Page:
Friday, September 2, 2011

Fairy Tales Lessons

Remember Walt Disney's three early princesses, Snow White, Aurora, and Cinderella? Now, think about who befriends them, who helps them, who follows them around in adoration. It's the animals, of course. One of the hallmarks used to separate fairy tales from other types of folklore by academics is the relationship character have with nature, animals especially. The more good a character, the more affinity with nature they possess. Their kindness, innocence and loving natures attracted nature to them, much to their delight and often benefit. Snow White was helped through the forest by wild animals who continued to help her and protect her from her stepmother. Cinderella was assisted in her drudgery by the mice and birds; they even took her to the ball. Sleeping Beauty found comfort and friendship with the animals in her isolation.

This affinity with nature is, to mind, an actual phenomenon. People with good energy, with incredibly loving personalities and great kindness seem to attract animals and small children. Their gardens are often lush and bountiful without excessive labor. Their green thumbs coax dying plants back to life and their love causes the animals to flock to them. These amazing people bring LIFE with them wherever they go. They work to counteract suffering wherever they see it: in people, animals, or the Earth itself. (As a personal aside, I wish there were more of these people on Earth.)

In contrast to an affinity with nature, there exist those people, both in fairy tales and in life, who suck the life out everything around them. Their plants shrivel and die, in spite of reasonable water, sunlight and nutrition. If they have pets, these pets are aggressive, sometimes even dangerous creatures that are unreasonable pampered or alternatively abused. The weather is a personal insult to these people and they make you tired just being around them. Their care is only for themselves, and you will rarely see them get involved in anything, unless it is of personal benefit. Altruism and genuine compassion are foreign to their natures.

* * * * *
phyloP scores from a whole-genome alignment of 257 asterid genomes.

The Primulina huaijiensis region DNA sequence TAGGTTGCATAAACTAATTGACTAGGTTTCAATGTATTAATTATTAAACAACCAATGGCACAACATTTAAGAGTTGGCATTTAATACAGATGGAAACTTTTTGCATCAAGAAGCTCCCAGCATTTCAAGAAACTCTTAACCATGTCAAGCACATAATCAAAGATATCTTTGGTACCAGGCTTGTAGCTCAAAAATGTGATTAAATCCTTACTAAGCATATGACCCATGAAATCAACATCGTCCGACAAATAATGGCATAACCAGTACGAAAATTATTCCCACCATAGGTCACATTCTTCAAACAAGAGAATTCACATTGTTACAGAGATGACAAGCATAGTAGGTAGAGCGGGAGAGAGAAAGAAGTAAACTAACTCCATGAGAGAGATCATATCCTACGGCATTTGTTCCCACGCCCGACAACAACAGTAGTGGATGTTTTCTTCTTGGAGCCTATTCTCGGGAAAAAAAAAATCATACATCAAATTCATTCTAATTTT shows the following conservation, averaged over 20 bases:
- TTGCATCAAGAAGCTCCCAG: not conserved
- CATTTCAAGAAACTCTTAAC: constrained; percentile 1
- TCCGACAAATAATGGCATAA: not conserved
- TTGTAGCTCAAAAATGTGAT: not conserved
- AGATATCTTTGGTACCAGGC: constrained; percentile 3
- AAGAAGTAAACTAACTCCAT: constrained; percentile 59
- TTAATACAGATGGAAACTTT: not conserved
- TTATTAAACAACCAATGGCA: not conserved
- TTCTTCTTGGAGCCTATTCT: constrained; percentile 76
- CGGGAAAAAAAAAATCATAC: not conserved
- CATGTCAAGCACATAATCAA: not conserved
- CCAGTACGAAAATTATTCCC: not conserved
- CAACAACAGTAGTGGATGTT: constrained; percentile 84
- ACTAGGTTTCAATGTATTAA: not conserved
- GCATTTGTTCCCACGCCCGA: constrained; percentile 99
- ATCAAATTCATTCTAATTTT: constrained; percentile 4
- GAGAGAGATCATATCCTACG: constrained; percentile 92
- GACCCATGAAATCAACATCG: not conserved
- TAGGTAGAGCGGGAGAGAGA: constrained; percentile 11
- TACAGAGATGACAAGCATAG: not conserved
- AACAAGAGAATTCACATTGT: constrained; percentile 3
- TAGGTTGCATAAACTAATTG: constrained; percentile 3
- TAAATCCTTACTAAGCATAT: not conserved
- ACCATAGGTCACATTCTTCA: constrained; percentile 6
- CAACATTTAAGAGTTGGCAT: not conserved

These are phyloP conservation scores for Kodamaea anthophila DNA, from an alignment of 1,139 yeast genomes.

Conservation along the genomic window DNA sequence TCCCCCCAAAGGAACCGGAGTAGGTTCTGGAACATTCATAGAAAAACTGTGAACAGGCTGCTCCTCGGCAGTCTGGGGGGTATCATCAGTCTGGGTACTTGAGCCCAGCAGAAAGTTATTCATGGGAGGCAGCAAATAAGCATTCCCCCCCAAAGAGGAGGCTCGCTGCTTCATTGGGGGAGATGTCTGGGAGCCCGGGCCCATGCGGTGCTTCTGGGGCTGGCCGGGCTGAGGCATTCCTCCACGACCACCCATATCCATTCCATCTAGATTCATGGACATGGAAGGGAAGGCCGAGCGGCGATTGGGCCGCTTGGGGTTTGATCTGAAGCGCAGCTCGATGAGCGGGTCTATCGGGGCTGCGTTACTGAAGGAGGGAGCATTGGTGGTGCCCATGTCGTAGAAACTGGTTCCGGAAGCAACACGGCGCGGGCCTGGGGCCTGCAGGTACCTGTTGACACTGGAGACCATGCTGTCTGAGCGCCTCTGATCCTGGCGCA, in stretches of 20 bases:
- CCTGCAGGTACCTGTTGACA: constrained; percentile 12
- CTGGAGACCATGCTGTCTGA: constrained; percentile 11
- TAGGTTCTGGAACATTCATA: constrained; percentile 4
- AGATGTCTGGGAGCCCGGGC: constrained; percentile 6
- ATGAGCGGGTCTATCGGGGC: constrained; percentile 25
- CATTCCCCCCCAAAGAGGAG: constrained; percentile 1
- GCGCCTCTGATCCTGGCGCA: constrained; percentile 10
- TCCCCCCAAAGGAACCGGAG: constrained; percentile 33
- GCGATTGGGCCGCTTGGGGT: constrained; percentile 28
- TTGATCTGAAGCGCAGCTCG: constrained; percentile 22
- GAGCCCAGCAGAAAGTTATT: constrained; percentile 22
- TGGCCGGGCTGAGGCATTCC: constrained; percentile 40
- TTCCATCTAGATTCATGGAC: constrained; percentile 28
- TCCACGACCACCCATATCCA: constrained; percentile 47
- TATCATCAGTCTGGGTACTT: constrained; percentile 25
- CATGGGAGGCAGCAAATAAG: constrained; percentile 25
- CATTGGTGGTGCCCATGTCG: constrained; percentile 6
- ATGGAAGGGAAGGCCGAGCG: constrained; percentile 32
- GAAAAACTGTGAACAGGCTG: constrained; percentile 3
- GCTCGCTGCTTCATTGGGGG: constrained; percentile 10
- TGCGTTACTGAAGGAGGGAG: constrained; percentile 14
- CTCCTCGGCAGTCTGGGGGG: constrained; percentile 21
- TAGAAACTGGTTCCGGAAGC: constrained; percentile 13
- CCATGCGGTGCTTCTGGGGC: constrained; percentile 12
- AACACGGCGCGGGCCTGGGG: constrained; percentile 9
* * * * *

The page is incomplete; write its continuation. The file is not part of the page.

Being in touch with nature, with humanity makes us better people.  Being better people, building a better world makes people happier.  Things don't have to be terrible.  We can choose to live differently.  Man does not have to be at odds with nature.  The Earth doesn't have to be something to conquer.  Maybe we should all remember our fairy tale lessons and embrace that little hero or heroine inside ourselves. For all we know, that's what our fairy godmothers have been waiting for.

Fairy tales offer many lessons for the spiritually minded person to ponder. They reflect who we were and who we are in timeless fashion. They entertain, warn and illustrate many truths, especially if we remember that they were meant for adults, meant to teach, and aren't always tidy, happy stories where things end perfectly every time. There is a little bit of fairy tale magic in us all, and therefore, we can heed the lessons in our folklore and fairy tales, or we can ignore them. Either way, we've been warned.

2 comments:

  1. I LOVE this post! I often look to folklore and fairytales as ways to express certain ideals...especially to my children. I would love to embrace my inner Heroine, but I think I just might be better suited to the Fairy Godmother role. ;)

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  2. Thank you! I'm sure the Fairy Godmother is a heroine too.

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